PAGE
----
/ about

Marcel the Rooster posing with the setup

Who made this?

The project was created by Jacob Bijani and Noah Kalina at the request of Marcel the Rooster.

How does this work?

The system consists of a Canon 7D, a speed flash, a Raspberry Pi, and an ultrasonic motion trigger.

Whenever a chicken passes in front of the motion sensor, the Pi snaps a photo on the camera, which in turn fires the speed flash. Once the photo is taken, the Pi downloads the photo from the camera’s SD card and uploads it to our website. The photo is then tweeted and potentially minted as an NFT.

Everything is protected in waterproof housing and uses custom designed PCBs for power and signal routing between the components. It uses the gphoto2 library to interact with the camera, and CircuitPython for the firmware on the Pi.

How are the NFTs minted?

We use OpenZeppelin Defender to automatically mint the photos as they are published. The collection is powered by an ERC721 contract, which delegates minting authority to a Defender Relay.

Once the photos are minted, the Relay makes the NFT available for sale using the Zora V3 Asks Module.

Are these chicken selfies?

Yes. The chickens are using an input device (the motion sensor) to invoke a computer function (the capture method on the Pi), which invokes a series of events that results in the photo being taken, uploaded, and shared.

This is identical to a human using an input device (tapping a button) to invoke a computer function (the post method on Instagram), which invokes a series of events that results in the photo being taken, uploaded, and shared.

How many chickens are there?

There are thirteen hens, six chicks, and two roosters.

What’s the difference between a hen and a rooster?

A hen is a female chicken. Hens lay eggs. A rooster is a male chicken. The purpose of a rooster is to yell at the top of its lungs all day and prevent the humans from sleeping past sunrise. A hen naturally lays eggs and does not require a rooster to lay.

What kind of chickens are those?

Marcel the Rooster is a Speckled Sussex. Stompers is a Dark Brahma. The hens are Salmon Faverolles (5), Dark Brahmas (4), Wyandottes (3) and (1) Salmon Faverolle/Speckled Sussex mixes (aka mutt). As of June 29, 2022, (6) Silkies have been added to the flock.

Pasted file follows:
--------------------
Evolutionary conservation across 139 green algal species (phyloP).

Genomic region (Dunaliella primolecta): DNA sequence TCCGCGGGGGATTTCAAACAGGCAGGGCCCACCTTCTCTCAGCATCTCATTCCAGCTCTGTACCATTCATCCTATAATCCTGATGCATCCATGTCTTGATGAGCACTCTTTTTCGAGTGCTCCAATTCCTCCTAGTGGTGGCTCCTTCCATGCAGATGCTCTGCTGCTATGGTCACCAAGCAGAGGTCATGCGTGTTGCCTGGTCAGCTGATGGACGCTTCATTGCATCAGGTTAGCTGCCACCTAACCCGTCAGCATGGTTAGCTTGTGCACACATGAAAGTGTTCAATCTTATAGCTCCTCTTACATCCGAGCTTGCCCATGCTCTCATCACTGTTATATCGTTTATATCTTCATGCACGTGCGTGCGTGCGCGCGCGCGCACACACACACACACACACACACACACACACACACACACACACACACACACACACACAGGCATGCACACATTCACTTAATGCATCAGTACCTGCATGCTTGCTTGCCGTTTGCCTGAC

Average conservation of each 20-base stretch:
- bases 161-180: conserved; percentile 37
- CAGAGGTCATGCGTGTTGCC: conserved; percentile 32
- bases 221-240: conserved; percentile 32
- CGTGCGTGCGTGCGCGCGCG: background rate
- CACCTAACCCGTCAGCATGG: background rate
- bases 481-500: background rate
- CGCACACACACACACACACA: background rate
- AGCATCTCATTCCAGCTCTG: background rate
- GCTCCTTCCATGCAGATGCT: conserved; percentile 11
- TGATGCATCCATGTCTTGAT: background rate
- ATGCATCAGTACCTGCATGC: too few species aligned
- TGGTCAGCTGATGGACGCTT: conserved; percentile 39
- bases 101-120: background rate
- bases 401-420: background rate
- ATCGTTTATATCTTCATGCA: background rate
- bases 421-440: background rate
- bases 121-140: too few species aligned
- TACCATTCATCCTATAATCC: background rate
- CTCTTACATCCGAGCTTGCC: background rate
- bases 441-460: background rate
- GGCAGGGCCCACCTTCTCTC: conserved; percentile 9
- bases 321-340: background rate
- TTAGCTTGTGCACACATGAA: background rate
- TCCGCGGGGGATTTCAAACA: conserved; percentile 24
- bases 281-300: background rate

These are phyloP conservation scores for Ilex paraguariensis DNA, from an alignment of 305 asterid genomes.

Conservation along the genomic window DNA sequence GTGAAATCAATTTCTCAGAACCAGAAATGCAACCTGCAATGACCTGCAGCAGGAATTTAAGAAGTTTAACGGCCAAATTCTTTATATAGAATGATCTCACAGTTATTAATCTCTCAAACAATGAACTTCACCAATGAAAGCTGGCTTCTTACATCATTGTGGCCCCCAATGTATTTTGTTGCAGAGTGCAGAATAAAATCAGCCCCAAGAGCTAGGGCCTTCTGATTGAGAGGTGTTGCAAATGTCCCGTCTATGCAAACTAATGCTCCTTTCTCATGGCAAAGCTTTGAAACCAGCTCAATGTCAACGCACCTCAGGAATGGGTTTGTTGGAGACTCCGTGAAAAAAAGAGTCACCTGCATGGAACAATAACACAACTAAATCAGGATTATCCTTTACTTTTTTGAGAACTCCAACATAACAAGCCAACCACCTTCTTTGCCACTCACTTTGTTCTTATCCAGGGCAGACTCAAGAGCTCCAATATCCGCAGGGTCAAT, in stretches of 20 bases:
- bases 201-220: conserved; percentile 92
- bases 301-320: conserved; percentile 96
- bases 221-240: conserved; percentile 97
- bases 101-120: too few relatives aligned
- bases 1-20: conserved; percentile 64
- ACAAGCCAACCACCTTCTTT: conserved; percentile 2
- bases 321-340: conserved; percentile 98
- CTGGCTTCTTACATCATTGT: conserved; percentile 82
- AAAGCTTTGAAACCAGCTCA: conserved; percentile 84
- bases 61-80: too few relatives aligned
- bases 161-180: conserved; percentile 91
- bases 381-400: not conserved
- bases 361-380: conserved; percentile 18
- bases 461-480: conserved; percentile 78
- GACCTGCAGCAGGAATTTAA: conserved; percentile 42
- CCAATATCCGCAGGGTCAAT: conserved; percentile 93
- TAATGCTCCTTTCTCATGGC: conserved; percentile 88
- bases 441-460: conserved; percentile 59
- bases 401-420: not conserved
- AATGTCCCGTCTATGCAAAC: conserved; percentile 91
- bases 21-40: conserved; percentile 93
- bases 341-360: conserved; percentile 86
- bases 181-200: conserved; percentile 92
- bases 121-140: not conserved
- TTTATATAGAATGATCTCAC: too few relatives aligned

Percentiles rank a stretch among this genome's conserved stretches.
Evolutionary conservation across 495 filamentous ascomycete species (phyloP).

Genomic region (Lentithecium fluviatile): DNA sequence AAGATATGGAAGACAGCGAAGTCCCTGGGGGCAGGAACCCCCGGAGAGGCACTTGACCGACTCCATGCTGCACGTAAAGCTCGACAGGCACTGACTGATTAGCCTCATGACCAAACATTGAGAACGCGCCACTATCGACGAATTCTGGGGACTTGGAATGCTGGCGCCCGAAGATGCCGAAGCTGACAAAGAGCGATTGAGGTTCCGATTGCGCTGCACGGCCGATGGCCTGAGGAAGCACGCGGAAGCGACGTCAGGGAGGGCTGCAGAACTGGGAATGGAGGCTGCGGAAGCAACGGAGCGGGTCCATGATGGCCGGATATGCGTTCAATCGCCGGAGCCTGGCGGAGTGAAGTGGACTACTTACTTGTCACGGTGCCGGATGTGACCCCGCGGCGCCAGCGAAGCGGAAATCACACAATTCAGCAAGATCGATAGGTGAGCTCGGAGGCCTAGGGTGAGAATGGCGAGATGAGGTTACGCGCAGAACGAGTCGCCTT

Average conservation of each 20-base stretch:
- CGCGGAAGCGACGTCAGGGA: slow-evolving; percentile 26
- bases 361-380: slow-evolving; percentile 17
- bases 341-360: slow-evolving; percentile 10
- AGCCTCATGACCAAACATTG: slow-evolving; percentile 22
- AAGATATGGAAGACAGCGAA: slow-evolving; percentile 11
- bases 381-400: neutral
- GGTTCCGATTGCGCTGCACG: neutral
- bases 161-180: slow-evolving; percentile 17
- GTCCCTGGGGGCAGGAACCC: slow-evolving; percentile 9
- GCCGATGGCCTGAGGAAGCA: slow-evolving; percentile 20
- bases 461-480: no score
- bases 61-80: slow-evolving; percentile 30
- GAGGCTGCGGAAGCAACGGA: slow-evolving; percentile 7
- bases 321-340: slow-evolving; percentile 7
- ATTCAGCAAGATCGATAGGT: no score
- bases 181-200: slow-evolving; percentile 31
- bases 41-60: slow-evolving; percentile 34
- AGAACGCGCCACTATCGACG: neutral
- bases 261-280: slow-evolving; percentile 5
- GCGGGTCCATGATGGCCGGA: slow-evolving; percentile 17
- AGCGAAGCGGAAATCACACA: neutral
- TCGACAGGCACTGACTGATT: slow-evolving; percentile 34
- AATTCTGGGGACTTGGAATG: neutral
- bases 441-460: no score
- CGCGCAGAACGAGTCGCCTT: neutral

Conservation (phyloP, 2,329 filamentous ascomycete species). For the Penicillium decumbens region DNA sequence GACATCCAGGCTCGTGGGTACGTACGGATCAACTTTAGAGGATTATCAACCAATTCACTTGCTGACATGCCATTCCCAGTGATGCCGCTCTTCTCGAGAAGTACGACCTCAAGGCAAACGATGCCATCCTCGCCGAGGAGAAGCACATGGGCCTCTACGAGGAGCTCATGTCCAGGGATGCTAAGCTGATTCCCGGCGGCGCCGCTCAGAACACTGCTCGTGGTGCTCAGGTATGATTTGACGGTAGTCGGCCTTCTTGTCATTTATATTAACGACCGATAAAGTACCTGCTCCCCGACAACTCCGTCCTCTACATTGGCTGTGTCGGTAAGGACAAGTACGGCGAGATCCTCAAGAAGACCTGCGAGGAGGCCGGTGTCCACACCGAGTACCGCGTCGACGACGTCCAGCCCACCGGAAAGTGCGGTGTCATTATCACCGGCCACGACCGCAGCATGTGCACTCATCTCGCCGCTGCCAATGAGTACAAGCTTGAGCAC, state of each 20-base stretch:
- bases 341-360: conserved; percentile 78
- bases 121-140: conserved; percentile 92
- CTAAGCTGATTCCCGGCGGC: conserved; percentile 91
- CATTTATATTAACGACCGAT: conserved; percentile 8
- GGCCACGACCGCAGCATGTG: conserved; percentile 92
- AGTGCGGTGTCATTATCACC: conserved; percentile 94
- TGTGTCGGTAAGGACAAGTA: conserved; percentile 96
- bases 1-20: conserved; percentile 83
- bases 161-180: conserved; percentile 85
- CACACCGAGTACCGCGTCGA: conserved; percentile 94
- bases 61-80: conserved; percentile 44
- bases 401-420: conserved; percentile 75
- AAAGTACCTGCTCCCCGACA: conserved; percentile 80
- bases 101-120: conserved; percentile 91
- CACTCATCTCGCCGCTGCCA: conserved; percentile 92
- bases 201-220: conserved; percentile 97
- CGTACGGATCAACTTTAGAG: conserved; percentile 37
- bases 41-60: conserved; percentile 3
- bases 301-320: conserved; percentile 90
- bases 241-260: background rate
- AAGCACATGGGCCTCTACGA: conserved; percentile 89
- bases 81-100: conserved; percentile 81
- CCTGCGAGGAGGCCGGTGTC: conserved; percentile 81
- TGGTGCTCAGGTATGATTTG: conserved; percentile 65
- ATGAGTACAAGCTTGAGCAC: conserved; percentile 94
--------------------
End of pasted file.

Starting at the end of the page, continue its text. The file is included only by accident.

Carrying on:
Are these free-range chickens?

Yes, these chickens are not cooped up. They are free to roam anywhere on Noah’s property. They do have a coop they sleep in at night which is locked and safe from predators.

Do the chickens lay eggs?

Yes. They are the best fresh eggs you’ve ever tasted. They are available for $20 each. Pick up only.

Will the camera move?

Yes, Marcel, will move the camera periodically to change the composition.

Will there be animals that aren’t chickens?

Yes. The camera was designed to be executed by chickens, but other animals can take their own pictures if they like.

How many photos will there be?

We are thinking about this seasonally. The camera only takes photos when a chicken walks in front of it, so it’s impossible to predict how many total photos the chickens will make. We hope the chickens are able to mint at least one photo a day until autumn (September). From a technical perspective, the collection has an uncapped total supply.

Once a day the flock curates a selection of the best photos from the day. The chickens believe in a healthy and sustainable work environment, and because of that they refuse to set unrealistic expectations as to when the photos will be posted.

All photos will be published to this website, as well as the @chickens Twitter account. Not every photo that is published will be minted. You can view all NFTs on Zora.

When will the photos be minted?

The chickens live in the country, dislike capitalism and don't really get the whole "crypto" thing. As a result, they will mint select photos as NFTs at totally random and unpredictable times. Set a twitter alert to be first to know about new uploads.

Are the photos posted in chronological order?

No. These are chickens. They are a bit disorganized, but the date and time each photo was made is labeled at the bottom right of every photo (YYYY-MM-DD HH:MM:SS)